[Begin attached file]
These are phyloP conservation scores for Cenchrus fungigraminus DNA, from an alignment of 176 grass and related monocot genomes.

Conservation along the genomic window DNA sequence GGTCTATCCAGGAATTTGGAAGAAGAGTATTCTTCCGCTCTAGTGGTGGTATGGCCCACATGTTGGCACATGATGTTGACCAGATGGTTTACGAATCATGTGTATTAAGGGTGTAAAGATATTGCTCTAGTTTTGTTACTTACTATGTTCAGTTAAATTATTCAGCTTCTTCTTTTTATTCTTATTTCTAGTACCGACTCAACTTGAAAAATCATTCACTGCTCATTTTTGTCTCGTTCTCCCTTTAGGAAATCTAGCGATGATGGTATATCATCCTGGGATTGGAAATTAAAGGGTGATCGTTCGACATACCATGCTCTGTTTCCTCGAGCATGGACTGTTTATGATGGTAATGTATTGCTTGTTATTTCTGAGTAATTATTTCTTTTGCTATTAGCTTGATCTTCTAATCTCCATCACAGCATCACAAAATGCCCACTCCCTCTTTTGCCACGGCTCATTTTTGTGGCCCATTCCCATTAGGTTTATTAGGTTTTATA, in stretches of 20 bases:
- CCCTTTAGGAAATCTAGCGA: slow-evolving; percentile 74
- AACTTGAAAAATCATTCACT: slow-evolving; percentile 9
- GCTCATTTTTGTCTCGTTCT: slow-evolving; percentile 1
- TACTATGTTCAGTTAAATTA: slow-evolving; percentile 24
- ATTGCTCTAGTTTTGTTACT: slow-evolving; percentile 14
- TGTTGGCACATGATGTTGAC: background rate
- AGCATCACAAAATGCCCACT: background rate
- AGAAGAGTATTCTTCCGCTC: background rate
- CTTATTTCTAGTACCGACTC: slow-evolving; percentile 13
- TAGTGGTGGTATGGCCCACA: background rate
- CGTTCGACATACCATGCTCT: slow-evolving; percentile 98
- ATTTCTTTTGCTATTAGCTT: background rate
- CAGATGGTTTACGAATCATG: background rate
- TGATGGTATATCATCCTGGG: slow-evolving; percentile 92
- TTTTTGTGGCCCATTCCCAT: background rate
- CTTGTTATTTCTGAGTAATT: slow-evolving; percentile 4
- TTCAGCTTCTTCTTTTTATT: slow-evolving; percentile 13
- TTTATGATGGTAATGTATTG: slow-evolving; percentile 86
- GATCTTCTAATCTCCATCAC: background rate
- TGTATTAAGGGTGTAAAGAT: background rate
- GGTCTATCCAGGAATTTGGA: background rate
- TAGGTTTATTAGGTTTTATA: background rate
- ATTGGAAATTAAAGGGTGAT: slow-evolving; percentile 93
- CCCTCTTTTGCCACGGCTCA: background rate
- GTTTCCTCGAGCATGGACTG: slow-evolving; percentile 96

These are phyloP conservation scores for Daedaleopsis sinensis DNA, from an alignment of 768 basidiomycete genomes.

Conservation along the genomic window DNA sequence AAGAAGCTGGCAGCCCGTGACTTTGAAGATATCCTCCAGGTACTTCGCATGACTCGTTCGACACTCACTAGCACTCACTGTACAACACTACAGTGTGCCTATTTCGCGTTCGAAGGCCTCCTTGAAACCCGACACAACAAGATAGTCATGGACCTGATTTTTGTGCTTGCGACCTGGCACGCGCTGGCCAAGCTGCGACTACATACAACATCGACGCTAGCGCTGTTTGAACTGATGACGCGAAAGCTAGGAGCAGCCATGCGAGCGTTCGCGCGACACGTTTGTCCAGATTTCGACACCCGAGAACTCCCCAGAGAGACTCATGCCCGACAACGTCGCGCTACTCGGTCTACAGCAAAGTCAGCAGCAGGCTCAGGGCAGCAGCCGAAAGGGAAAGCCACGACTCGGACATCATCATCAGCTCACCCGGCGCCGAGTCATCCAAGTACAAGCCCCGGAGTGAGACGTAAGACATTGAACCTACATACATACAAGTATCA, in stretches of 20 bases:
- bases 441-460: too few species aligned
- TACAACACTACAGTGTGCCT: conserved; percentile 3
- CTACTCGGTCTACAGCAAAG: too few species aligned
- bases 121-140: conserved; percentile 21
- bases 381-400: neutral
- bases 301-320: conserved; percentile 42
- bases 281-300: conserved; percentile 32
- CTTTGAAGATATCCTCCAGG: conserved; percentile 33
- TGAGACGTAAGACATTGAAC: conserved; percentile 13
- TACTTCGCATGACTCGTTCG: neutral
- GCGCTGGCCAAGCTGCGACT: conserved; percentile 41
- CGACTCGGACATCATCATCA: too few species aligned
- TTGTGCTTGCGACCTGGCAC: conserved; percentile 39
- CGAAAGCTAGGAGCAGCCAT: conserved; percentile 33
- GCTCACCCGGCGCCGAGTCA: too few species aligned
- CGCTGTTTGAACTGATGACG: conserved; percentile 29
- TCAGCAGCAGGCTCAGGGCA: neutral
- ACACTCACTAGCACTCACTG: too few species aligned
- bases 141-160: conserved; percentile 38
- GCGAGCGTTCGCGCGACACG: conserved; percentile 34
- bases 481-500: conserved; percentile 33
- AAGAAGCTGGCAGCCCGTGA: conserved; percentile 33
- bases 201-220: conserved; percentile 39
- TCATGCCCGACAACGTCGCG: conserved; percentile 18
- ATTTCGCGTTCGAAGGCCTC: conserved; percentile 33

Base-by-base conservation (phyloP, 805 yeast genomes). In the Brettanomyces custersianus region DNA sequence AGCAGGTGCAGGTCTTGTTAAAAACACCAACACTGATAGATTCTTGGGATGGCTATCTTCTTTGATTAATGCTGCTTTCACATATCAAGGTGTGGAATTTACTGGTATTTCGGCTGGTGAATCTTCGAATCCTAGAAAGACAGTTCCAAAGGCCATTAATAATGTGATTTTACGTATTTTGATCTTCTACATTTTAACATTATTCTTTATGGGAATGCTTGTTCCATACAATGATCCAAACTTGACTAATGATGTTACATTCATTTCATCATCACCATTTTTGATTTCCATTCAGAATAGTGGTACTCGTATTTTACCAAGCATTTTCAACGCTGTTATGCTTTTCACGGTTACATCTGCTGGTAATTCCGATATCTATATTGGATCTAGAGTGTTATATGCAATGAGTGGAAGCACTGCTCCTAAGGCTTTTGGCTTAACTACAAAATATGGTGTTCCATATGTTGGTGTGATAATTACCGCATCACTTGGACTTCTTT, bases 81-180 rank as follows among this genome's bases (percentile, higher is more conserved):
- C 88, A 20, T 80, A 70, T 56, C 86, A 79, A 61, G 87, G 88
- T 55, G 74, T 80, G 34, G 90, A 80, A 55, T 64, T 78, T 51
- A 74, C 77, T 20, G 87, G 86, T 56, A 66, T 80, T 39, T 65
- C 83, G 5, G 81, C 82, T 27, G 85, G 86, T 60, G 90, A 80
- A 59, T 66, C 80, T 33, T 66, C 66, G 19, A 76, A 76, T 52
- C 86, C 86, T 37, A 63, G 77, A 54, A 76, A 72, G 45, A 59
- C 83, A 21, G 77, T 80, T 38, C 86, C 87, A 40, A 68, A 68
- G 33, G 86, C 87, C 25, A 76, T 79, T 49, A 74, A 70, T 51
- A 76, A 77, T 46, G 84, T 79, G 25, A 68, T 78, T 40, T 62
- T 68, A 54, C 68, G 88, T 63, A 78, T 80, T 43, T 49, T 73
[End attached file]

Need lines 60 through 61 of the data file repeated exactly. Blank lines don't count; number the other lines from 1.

- A 59, T 66, C 80, T 33, T 66, C 66, G 19, A 76, A 76, T 52
- C 86, C 86, T 37, A 63, G 77, A 54, A 76, A 72, G 45, A 59